A Guide to Depression Treatment for Patients and Family Members
MDAO recruited and led a group of patients and family members to develop the guide, supported by content experts in KT, patient advocacy, patient-oriented research, and psychiatry.
The “Patient and Family Guide to Depression Treatment“ was released on the MDAO website free of charge in March 2018 and is being actively disseminated, with evaluation of its impact underway.
The Rights of The Family Caregiver
The Rights of the Family Caregiver poster has been developed by the EMBRACE project for the Cornwall Hospital’s Community Addiction and Mental Health Services.
Supporting a Family Member with Schizophrenia
Practical Strategies for Daily Living
Sean Kidd, Dawn I. Velligan, Natalie J. Maples
For details Click Here
It’s Not about Us: The Secret to Transforming the Mental Health and Addiction System in Canada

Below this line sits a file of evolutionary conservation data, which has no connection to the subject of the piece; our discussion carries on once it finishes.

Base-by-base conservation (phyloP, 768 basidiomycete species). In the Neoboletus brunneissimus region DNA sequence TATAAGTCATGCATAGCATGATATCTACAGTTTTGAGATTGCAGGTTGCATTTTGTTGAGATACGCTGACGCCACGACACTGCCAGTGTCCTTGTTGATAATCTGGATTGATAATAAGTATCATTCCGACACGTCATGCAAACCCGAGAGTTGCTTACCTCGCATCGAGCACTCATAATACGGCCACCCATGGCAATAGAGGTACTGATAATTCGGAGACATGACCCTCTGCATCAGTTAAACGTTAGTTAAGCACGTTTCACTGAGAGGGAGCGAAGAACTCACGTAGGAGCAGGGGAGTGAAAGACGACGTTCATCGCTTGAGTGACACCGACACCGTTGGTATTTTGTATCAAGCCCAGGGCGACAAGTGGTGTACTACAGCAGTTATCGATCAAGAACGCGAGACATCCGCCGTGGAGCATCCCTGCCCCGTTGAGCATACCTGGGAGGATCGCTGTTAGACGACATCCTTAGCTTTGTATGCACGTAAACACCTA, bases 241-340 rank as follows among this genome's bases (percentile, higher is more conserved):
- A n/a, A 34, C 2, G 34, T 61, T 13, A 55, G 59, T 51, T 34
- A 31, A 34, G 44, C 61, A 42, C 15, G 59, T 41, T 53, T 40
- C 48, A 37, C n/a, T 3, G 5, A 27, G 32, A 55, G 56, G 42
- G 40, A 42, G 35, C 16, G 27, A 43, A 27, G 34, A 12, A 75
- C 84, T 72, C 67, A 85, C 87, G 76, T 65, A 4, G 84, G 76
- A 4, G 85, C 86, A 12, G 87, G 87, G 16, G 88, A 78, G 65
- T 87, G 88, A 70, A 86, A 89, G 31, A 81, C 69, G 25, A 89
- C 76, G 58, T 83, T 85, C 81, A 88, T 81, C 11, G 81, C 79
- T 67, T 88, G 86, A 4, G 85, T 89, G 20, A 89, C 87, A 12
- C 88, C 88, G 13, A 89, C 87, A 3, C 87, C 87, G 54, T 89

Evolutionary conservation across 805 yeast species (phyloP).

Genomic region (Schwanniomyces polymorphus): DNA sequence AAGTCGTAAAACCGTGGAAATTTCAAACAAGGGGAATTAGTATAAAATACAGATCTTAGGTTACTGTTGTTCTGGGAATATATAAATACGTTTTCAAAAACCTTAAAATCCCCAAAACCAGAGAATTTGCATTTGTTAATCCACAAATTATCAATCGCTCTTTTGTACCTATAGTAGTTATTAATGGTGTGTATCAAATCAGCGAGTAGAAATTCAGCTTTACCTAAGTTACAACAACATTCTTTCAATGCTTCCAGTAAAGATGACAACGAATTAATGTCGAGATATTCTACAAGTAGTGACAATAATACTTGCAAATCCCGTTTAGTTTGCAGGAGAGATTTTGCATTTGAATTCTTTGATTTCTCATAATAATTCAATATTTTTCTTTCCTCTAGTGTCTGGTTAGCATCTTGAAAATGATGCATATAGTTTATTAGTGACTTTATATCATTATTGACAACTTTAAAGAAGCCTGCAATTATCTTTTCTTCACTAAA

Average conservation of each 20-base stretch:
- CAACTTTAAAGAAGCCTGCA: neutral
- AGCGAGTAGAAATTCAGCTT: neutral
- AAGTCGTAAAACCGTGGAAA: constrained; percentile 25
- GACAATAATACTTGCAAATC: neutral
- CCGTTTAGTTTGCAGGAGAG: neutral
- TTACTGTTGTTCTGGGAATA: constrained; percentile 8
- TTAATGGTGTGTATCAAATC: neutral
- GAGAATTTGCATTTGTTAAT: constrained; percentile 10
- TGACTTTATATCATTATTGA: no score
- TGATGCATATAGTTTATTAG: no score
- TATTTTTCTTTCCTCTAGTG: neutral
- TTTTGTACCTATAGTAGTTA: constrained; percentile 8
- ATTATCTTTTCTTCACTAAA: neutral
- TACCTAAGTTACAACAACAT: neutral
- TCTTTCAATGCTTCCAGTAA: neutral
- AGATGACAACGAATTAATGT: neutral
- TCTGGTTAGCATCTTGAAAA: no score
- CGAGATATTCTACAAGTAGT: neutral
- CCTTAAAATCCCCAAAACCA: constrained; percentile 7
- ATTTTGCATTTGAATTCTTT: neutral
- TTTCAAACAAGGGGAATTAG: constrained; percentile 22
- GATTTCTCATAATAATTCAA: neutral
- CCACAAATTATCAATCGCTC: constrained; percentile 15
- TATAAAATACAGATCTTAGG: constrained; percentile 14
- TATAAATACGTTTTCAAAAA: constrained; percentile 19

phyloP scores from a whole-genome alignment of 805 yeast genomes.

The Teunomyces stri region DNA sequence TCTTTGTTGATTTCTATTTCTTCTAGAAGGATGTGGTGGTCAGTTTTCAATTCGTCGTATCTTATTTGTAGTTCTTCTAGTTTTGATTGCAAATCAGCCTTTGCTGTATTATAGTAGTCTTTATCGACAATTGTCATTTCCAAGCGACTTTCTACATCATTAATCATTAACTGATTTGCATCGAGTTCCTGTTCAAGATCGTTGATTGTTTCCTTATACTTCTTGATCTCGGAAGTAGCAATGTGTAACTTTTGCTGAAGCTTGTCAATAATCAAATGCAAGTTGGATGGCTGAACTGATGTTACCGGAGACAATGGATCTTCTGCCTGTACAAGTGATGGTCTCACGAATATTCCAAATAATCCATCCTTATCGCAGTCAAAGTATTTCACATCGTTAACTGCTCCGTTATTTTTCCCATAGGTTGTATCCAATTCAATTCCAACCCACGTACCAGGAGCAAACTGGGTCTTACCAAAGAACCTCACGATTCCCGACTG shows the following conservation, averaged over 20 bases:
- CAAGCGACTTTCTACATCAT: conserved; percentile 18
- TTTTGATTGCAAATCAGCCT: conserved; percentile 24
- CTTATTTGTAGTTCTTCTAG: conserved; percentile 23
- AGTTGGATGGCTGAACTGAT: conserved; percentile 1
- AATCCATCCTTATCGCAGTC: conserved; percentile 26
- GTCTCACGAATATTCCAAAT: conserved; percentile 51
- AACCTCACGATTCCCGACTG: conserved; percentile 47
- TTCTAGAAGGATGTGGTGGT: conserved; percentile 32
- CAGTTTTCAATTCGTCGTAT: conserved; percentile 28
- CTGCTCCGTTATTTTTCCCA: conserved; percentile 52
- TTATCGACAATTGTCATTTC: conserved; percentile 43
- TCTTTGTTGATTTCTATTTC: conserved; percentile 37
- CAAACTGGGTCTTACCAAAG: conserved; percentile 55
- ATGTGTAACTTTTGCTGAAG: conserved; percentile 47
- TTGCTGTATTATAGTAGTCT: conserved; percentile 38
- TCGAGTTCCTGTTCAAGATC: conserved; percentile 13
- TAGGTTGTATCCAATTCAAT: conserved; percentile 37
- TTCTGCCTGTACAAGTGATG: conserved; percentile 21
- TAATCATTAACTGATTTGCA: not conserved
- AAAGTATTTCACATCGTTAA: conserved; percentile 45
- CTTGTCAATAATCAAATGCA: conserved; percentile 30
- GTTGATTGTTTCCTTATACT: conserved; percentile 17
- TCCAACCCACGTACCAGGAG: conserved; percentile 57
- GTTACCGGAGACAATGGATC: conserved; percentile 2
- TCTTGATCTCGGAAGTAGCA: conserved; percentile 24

If you or a loved one have been affected by addiction and mental health issues, and have tried to or wanted to advocate for change in the system, this book will help you know how to do that.
For more information Click Here
The Mentally Ill: How They Became Enmeshed in the Criminal Justice System and How We Might Get Them Out
The Hon. Mr. Justice Richard D. Schneider
For the Research and Statistics Division
Dept. of Justice Canada March 2015
To access this resource CLICK HERE
The Importance of Empathy
We all are familiar with the benefits of feeling empathy, both for ourselves and for those who we are connecting with. This VIDEO is a great reminder why empathy is fundamental to our well being and provides an easy to understand teaching tool about the importance of empathy.
Centre of Excellence of Partnership with Patients and Public
A helpful resource for evidence-based engagement practices to assist stakeholders to better understand the key conditions for success needed for such engagement initiatives involving patient and families.
Family Caregiver Community of Interest
A repository of articles and research on Family Caregiver
Institute for Patient and Family Centred Care
A Checklist for Attitudes About Patients and Families as Advisers Medical